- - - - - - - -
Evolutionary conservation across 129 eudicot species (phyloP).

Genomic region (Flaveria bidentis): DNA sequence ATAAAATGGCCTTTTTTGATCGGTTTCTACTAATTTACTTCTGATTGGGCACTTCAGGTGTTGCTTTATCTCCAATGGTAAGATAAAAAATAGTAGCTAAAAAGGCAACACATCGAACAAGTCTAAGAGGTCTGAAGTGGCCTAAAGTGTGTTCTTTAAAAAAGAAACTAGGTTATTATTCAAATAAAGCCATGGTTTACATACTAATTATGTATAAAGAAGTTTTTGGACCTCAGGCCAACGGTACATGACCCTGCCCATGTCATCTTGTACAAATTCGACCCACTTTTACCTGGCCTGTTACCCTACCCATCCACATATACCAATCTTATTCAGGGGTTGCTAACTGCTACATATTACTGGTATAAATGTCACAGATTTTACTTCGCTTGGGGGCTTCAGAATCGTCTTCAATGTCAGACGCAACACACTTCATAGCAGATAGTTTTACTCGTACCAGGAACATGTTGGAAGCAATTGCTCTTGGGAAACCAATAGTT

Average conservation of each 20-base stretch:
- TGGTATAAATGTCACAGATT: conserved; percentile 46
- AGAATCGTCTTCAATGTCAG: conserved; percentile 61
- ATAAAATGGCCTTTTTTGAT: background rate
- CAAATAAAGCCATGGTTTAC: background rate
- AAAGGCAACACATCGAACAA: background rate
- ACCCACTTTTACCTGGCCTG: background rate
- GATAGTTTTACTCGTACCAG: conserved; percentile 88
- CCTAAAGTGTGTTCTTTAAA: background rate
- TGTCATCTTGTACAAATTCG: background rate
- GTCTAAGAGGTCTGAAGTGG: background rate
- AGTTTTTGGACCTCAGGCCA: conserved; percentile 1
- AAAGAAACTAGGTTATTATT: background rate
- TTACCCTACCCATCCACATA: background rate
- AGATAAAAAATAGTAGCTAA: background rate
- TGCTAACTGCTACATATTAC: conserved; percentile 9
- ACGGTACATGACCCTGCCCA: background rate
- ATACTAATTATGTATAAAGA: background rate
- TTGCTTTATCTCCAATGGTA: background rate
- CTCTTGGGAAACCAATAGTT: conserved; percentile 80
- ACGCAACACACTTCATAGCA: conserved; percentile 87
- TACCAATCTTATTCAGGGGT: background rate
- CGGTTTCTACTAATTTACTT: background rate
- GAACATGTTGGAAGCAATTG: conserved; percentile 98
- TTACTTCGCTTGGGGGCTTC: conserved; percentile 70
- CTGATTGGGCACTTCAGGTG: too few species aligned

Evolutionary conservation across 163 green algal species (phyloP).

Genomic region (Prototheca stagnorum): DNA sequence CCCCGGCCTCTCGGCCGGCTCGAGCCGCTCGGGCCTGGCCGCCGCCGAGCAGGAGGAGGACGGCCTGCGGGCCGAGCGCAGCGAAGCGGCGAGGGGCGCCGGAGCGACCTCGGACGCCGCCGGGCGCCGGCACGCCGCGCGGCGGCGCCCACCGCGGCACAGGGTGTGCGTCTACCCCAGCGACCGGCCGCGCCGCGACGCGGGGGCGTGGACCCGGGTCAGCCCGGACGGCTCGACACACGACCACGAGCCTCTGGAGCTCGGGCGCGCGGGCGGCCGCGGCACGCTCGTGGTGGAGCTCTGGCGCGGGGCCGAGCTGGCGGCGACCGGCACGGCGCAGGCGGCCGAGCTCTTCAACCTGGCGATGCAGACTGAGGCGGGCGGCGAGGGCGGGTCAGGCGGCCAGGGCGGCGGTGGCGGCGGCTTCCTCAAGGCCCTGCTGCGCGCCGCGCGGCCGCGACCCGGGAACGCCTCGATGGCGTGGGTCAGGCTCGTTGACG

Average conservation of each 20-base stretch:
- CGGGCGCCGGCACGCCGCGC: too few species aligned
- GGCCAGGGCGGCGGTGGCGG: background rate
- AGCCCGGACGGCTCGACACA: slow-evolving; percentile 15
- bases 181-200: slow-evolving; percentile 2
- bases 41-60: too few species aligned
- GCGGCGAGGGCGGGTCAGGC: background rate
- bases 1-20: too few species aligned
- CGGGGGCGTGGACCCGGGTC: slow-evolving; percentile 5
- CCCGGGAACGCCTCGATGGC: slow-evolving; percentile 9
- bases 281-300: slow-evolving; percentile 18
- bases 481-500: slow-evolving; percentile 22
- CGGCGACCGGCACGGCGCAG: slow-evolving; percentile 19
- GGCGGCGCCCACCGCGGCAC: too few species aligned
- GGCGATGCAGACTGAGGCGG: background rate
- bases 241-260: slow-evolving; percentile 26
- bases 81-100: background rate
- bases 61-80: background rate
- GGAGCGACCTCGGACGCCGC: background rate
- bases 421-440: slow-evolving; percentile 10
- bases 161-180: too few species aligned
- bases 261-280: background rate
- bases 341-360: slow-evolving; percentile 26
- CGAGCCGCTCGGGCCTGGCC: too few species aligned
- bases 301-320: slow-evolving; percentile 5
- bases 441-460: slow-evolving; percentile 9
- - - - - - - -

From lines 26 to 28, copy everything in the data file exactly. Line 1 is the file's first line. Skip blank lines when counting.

- GAACATGTTGGAAGCAATTG: conserved; percentile 98
- TTACTTCGCTTGGGGGCTTC: conserved; percentile 70
- CTGATTGGGCACTTCAGGTG: too few species aligned